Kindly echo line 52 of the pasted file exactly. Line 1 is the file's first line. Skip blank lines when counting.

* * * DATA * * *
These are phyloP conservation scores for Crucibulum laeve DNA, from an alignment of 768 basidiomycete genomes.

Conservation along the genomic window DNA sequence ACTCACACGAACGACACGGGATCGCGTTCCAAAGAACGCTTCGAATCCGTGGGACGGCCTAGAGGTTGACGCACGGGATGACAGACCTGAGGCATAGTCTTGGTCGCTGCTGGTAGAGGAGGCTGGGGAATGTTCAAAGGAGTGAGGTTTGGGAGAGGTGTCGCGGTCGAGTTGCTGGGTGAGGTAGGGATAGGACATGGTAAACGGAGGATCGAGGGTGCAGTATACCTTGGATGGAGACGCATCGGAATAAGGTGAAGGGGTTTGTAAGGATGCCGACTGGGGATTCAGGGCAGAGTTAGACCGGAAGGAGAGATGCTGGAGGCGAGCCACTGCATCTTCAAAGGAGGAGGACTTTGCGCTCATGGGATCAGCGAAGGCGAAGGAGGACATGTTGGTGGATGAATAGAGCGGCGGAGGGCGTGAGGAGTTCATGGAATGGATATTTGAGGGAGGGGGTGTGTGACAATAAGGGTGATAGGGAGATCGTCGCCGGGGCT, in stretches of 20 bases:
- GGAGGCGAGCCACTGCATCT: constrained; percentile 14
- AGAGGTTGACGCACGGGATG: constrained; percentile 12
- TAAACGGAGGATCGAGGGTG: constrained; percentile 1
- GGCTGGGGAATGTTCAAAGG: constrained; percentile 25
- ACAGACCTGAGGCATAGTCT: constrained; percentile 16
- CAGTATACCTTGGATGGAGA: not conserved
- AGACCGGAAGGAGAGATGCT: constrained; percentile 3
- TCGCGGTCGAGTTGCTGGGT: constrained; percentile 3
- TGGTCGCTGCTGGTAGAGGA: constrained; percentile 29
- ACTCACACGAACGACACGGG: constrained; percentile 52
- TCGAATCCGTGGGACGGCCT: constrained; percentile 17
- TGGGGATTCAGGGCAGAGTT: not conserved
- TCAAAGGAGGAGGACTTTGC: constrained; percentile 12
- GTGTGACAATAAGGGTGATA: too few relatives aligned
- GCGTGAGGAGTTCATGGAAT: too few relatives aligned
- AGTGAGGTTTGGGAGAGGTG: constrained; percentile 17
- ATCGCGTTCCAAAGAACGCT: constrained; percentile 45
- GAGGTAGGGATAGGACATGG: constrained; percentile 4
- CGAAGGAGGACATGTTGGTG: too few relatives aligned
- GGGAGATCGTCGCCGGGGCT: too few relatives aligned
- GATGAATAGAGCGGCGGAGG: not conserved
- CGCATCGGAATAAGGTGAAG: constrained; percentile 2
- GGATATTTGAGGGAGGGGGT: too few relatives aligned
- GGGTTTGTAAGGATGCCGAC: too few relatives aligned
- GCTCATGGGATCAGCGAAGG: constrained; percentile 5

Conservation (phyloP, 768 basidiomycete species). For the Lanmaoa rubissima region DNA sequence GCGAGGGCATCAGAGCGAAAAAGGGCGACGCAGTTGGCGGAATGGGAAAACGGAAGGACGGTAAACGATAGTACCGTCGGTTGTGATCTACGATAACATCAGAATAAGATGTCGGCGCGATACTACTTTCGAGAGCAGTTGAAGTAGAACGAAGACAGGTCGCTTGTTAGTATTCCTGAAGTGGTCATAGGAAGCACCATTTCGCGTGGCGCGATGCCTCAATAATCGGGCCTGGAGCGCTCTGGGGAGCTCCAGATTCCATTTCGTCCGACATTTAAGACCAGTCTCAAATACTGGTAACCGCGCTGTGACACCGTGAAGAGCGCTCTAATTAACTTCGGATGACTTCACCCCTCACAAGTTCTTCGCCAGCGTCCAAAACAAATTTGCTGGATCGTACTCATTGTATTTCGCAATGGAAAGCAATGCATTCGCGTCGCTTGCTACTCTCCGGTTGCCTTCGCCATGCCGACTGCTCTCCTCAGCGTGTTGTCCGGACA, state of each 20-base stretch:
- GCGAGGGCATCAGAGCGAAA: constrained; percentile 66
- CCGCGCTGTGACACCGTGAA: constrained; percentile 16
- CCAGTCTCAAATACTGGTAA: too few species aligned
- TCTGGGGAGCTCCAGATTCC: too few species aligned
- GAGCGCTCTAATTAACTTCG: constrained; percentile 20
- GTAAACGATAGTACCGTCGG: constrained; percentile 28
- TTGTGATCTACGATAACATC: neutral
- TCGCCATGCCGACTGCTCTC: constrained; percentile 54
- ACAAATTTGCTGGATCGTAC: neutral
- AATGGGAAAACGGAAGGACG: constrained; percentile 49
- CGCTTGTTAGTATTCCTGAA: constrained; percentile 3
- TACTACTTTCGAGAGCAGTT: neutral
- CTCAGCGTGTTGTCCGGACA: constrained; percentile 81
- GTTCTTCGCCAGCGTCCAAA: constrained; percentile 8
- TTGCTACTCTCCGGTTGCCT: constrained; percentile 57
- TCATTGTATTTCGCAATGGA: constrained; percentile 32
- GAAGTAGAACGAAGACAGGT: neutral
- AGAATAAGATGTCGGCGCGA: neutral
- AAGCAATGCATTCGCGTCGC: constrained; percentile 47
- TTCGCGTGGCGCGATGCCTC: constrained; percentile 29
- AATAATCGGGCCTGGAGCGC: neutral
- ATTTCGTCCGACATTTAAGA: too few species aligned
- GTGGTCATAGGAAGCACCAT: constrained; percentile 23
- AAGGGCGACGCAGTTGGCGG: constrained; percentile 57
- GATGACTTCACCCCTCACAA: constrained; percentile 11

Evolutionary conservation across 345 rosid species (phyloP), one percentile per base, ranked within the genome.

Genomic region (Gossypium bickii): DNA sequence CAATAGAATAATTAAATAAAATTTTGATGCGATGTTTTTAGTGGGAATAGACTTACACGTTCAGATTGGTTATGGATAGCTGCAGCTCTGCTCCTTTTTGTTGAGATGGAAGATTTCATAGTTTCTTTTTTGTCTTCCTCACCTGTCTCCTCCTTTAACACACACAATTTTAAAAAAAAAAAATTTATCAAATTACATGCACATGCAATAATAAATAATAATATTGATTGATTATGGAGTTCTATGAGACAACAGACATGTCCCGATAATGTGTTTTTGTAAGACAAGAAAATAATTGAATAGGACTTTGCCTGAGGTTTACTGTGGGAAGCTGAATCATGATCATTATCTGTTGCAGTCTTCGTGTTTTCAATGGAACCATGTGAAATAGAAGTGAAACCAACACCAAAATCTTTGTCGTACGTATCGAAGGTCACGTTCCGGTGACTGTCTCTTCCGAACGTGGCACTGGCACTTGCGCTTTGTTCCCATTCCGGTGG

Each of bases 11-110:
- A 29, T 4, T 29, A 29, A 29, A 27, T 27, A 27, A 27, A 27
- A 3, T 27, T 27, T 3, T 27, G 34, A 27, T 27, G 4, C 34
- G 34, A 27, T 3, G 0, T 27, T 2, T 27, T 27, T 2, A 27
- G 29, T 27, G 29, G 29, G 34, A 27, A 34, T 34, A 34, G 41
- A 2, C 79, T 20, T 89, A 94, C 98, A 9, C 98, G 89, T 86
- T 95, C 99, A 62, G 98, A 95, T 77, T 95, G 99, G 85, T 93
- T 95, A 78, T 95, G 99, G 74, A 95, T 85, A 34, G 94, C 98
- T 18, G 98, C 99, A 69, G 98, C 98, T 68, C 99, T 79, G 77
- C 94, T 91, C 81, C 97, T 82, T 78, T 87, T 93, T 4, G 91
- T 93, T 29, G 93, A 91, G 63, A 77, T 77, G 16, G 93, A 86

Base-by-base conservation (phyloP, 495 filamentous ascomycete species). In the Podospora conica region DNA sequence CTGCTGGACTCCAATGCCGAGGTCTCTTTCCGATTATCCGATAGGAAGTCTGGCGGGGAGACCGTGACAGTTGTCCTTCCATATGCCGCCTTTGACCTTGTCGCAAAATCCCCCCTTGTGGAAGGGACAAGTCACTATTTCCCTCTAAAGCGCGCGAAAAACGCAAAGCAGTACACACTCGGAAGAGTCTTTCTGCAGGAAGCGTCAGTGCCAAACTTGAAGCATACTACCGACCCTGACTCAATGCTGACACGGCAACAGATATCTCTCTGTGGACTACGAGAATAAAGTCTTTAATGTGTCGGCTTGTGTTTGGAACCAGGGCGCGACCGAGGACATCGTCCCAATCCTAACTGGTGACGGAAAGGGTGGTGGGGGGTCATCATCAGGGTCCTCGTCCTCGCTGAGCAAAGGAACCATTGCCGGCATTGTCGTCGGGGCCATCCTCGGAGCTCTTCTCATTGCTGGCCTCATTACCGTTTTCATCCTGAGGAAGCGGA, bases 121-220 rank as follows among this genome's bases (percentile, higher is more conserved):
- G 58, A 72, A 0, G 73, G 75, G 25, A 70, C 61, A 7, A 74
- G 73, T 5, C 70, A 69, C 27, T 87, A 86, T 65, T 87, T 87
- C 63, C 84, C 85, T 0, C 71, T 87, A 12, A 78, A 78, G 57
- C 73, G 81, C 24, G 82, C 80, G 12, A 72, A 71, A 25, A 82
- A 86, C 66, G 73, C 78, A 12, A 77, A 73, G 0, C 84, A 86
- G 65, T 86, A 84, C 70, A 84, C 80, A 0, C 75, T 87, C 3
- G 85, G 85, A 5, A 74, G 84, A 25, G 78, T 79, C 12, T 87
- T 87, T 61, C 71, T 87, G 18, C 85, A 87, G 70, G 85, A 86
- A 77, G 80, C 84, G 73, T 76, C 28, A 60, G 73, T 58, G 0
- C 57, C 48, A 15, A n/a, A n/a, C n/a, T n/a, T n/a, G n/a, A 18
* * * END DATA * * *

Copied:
- AAGGGCGACGCAGTTGGCGG: constrained; percentile 57